How can they call Apple the ‘darling of Wall Street’?
The stock is up 330% since its 2008 low, but that’s really nothing to write home about
In an article posted Friday on Seeking Alpha, Fortune.com contributor Andy Zaky takes aim at a phrase that has attached itself to Apple (AAPL) recently: “the darling of Wall Street.” (Google it; you’ll be surprised how often it pops up in the financial press.)
Apple is a darling, the thinking goes, because the stock has risen more than 330% from $80.49, the low it hit on Nov. 20, 2008, in the middle of the subprime mortgage crisis.
But as Zaky points out, Apple had no business trading for $80 a share in a quarter in which its earnings grew 155%. Moreover, that breakneck growth has hardly slowed. Over the past five quarters, Apple’s EPS grew 86.0%, 74.6%, 67.5%, 75.2% and 92.2%, respectively.
Yet the stock has been going nowhere since October. It closed at $346.57 Thursday, up only 8.6% in seven months. The NASDAQ-100 (QQQ), by contrast, has rallied 18.22% over the same time period. Even the broader S&P 500 (SPY) has outperformed Apple, posting 16.2% gains since October.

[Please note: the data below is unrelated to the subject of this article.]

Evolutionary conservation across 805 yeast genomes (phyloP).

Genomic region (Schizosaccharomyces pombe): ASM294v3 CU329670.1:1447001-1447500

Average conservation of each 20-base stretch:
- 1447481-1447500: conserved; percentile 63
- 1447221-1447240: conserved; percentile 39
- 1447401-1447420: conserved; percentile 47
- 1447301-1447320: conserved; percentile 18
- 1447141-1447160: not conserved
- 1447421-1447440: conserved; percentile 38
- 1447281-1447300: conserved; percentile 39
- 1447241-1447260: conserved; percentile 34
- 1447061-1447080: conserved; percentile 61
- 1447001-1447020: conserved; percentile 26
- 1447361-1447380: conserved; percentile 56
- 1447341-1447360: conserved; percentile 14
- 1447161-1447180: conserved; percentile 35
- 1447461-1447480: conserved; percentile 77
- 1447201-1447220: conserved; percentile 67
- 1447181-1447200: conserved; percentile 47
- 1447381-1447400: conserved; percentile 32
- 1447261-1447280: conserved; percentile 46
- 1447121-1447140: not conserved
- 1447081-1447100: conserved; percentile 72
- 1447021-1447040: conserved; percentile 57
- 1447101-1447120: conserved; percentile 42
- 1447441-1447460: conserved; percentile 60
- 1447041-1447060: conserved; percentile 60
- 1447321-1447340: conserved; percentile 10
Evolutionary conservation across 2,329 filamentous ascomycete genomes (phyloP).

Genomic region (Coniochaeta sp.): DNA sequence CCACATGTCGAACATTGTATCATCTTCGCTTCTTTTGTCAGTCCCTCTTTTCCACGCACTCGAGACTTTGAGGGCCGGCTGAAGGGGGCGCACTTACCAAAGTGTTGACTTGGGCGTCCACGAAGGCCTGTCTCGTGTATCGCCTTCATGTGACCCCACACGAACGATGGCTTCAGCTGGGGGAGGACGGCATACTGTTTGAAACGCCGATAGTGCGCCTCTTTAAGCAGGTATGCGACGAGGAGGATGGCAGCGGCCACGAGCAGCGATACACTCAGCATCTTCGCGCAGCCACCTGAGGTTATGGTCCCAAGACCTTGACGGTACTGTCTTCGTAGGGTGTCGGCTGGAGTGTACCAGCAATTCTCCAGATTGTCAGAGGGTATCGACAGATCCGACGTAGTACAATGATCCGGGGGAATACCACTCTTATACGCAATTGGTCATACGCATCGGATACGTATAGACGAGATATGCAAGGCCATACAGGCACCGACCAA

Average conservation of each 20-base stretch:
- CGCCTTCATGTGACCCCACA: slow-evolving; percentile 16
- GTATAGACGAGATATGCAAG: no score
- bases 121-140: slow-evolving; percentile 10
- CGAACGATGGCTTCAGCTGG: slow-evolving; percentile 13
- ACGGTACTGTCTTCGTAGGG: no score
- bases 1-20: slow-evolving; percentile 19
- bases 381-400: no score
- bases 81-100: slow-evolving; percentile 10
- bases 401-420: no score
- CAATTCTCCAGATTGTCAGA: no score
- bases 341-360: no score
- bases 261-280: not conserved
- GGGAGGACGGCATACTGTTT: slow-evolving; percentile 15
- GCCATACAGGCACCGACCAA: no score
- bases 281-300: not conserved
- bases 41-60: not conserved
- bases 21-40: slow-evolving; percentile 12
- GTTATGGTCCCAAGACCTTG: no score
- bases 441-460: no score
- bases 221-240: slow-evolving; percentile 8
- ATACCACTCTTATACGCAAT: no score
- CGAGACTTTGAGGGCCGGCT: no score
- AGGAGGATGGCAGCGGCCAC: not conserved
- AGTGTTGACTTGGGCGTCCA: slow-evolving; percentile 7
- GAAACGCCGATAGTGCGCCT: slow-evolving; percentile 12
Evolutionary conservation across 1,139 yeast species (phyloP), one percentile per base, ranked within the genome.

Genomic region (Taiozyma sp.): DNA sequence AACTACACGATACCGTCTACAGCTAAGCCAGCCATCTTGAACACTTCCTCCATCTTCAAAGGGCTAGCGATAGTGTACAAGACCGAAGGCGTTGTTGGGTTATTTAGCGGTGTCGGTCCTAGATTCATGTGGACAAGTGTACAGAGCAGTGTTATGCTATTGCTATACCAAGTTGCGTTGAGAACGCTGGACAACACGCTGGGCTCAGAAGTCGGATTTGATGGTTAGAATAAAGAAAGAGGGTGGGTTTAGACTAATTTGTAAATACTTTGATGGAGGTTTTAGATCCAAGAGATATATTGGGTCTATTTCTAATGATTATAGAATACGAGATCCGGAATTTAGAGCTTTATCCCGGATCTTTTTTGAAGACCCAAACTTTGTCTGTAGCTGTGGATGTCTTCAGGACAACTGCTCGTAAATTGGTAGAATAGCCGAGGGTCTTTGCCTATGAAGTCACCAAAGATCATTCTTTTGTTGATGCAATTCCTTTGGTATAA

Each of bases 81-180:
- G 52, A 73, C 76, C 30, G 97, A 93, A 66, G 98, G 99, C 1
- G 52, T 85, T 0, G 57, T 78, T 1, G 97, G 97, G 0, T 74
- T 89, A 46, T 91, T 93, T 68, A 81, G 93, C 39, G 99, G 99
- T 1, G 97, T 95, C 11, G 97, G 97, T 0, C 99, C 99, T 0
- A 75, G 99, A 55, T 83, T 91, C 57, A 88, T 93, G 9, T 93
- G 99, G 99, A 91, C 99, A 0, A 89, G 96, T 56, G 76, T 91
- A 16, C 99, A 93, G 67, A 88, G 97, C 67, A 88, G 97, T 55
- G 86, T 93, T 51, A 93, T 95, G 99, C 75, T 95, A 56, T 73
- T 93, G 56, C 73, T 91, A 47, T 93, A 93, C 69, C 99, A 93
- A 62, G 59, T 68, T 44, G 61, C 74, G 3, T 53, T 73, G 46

Apple’s price to earnings ratio — the value of the stock as measured by Wall Street — has actually been shrinking, as Zaky’s chart shows. Is that how the Street rewards its “darling”?
” What’s next?” he asks. “A janitor living in Manhattan is called rich because he received a 5% pay raise increasing his salary to $20,000 a year?”
“What it should always comes down to is valuation,” Zaky writes.
“Yet … we see Google (GOOG) report 17% earnings growth and trade a 20 P/E ratio and then watch Apple report 92% earnings growth and trade at a 16 P/E ratio… Amazon (AMZN) misses earnings expectation for the third time in five quarters, grows at a far lower growth rate than Apple on both the top and bottom line and trades at a 90 P/E ratio. Netflix (NFLX) also misses expectations, grows at a far lower growth rate than Apple on both the top and bottom line and trades at a 70.58 P/E ratio.”
To give a better sense of how Apple — the company, not the stock — is growing, Zaky offers several charts, which with his permission we’ve reproduced below:
You Zaky’s article is entitled “Apple’s P/E Ratio Falls to Lowest Level Since Financial Crisis Despite 92% Earnings Growth” and is available here.